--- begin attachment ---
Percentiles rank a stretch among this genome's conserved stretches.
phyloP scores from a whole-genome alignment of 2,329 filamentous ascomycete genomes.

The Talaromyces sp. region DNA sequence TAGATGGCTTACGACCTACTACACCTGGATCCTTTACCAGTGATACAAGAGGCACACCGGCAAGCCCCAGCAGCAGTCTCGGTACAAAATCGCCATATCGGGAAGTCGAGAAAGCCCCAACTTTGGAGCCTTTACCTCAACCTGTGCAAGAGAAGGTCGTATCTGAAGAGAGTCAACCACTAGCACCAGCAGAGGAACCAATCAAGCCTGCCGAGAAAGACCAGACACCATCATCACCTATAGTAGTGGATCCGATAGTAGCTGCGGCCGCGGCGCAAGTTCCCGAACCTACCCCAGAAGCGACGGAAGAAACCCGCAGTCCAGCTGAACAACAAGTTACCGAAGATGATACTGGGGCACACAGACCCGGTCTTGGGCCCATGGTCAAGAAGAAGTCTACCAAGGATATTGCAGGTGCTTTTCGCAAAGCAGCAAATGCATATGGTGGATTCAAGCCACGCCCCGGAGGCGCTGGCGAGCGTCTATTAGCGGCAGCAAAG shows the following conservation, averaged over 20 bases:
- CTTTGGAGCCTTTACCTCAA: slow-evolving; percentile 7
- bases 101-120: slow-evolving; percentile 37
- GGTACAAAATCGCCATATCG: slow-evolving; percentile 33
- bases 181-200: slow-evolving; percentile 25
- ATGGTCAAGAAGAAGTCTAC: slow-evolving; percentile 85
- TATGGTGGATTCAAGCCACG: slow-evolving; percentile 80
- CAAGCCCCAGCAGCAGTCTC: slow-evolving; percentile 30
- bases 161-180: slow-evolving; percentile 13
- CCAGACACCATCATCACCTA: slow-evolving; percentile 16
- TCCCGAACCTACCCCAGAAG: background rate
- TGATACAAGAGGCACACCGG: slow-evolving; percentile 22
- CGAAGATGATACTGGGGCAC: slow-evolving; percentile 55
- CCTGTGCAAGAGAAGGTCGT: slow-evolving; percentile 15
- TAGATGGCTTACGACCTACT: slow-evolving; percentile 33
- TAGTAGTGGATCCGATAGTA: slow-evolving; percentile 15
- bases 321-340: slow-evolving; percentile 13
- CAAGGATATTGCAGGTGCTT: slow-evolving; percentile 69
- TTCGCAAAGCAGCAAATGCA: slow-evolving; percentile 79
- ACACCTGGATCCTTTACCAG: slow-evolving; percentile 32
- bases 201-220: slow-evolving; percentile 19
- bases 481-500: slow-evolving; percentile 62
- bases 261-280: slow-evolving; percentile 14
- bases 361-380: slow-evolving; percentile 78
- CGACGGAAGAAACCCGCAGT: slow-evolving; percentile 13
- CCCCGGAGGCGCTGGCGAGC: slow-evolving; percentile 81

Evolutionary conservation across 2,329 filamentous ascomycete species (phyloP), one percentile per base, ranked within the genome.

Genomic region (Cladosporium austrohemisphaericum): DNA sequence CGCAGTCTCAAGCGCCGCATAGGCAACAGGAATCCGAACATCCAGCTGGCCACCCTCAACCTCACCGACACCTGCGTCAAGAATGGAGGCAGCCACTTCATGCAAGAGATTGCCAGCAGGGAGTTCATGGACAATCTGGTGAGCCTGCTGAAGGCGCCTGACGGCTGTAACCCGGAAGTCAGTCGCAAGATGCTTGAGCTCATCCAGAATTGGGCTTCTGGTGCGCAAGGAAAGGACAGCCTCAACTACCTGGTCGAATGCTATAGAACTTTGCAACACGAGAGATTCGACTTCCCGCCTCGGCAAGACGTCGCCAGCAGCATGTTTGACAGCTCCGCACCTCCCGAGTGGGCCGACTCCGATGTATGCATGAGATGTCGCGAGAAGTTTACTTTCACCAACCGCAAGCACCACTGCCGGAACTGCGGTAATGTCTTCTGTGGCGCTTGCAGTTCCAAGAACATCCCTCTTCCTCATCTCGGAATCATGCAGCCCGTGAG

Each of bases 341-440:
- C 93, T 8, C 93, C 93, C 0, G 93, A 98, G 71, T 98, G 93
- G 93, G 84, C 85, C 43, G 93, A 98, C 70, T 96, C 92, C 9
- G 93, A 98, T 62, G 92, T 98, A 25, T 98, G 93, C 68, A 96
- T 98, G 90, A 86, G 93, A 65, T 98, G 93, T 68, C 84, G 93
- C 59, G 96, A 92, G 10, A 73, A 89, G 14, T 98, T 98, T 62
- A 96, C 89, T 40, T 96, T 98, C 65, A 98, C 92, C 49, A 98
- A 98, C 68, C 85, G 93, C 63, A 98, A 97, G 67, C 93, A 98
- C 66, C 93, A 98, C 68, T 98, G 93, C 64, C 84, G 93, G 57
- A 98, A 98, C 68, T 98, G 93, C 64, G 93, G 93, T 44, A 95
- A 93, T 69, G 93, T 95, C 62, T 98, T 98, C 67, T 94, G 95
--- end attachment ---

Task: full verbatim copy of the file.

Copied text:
Percentiles rank a stretch among this genome's conserved stretches.
phyloP scores from a whole-genome alignment of 2,329 filamentous ascomycete genomes.

The Talaromyces sp. region DNA sequence TAGATGGCTTACGACCTACTACACCTGGATCCTTTACCAGTGATACAAGAGGCACACCGGCAAGCCCCAGCAGCAGTCTCGGTACAAAATCGCCATATCGGGAAGTCGAGAAAGCCCCAACTTTGGAGCCTTTACCTCAACCTGTGCAAGAGAAGGTCGTATCTGAAGAGAGTCAACCACTAGCACCAGCAGAGGAACCAATCAAGCCTGCCGAGAAAGACCAGACACCATCATCACCTATAGTAGTGGATCCGATAGTAGCTGCGGCCGCGGCGCAAGTTCCCGAACCTACCCCAGAAGCGACGGAAGAAACCCGCAGTCCAGCTGAACAACAAGTTACCGAAGATGATACTGGGGCACACAGACCCGGTCTTGGGCCCATGGTCAAGAAGAAGTCTACCAAGGATATTGCAGGTGCTTTTCGCAAAGCAGCAAATGCATATGGTGGATTCAAGCCACGCCCCGGAGGCGCTGGCGAGCGTCTATTAGCGGCAGCAAAG shows the following conservation, averaged over 20 bases:
- CTTTGGAGCCTTTACCTCAA: slow-evolving; percentile 7
- bases 101-120: slow-evolving; percentile 37
- GGTACAAAATCGCCATATCG: slow-evolving; percentile 33
- bases 181-200: slow-evolving; percentile 25
- ATGGTCAAGAAGAAGTCTAC: slow-evolving; percentile 85
- TATGGTGGATTCAAGCCACG: slow-evolving; percentile 80
- CAAGCCCCAGCAGCAGTCTC: slow-evolving; percentile 30
- bases 161-180: slow-evolving; percentile 13
- CCAGACACCATCATCACCTA: slow-evolving; percentile 16
- TCCCGAACCTACCCCAGAAG: background rate
- TGATACAAGAGGCACACCGG: slow-evolving; percentile 22
- CGAAGATGATACTGGGGCAC: slow-evolving; percentile 55
- CCTGTGCAAGAGAAGGTCGT: slow-evolving; percentile 15
- TAGATGGCTTACGACCTACT: slow-evolving; percentile 33
- TAGTAGTGGATCCGATAGTA: slow-evolving; percentile 15
- bases 321-340: slow-evolving; percentile 13
- CAAGGATATTGCAGGTGCTT: slow-evolving; percentile 69
- TTCGCAAAGCAGCAAATGCA: slow-evolving; percentile 79
- ACACCTGGATCCTTTACCAG: slow-evolving; percentile 32
- bases 201-220: slow-evolving; percentile 19
- bases 481-500: slow-evolving; percentile 62
- bases 261-280: slow-evolving; percentile 14
- bases 361-380: slow-evolving; percentile 78
- CGACGGAAGAAACCCGCAGT: slow-evolving; percentile 13
- CCCCGGAGGCGCTGGCGAGC: slow-evolving; percentile 81

Evolutionary conservation across 2,329 filamentous ascomycete species (phyloP), one percentile per base, ranked within the genome.

Genomic region (Cladosporium austrohemisphaericum): DNA sequence CGCAGTCTCAAGCGCCGCATAGGCAACAGGAATCCGAACATCCAGCTGGCCACCCTCAACCTCACCGACACCTGCGTCAAGAATGGAGGCAGCCACTTCATGCAAGAGATTGCCAGCAGGGAGTTCATGGACAATCTGGTGAGCCTGCTGAAGGCGCCTGACGGCTGTAACCCGGAAGTCAGTCGCAAGATGCTTGAGCTCATCCAGAATTGGGCTTCTGGTGCGCAAGGAAAGGACAGCCTCAACTACCTGGTCGAATGCTATAGAACTTTGCAACACGAGAGATTCGACTTCCCGCCTCGGCAAGACGTCGCCAGCAGCATGTTTGACAGCTCCGCACCTCCCGAGTGGGCCGACTCCGATGTATGCATGAGATGTCGCGAGAAGTTTACTTTCACCAACCGCAAGCACCACTGCCGGAACTGCGGTAATGTCTTCTGTGGCGCTTGCAGTTCCAAGAACATCCCTCTTCCTCATCTCGGAATCATGCAGCCCGTGAG

Each of bases 341-440:
- C 93, T 8, C 93, C 93, C 0, G 93, A 98, G 71, T 98, G 93
- G 93, G 84, C 85, C 43, G 93, A 98, C 70, T 96, C 92, C 9
- G 93, A 98, T 62, G 92, T 98, A 25, T 98, G 93, C 68, A 96
- T 98, G 90, A 86, G 93, A 65, T 98, G 93, T 68, C 84, G 93
- C 59, G 96, A 92, G 10, A 73, A 89, G 14, T 98, T 98, T 62
- A 96, C 89, T 40, T 96, T 98, C 65, A 98, C 92, C 49, A 98
- A 98, C 68, C 85, G 93, C 63, A 98, A 97, G 67, C 93, A 98
- C 66, C 93, A 98, C 68, T 98, G 93, C 64, C 84, G 93, G 57
- A 98, A 98, C 68, T 98, G 93, C 64, G 93, G 93, T 44, A 95
- A 93, T 69, G 93, T 95, C 62, T 98, T 98, C 67, T 94, G 95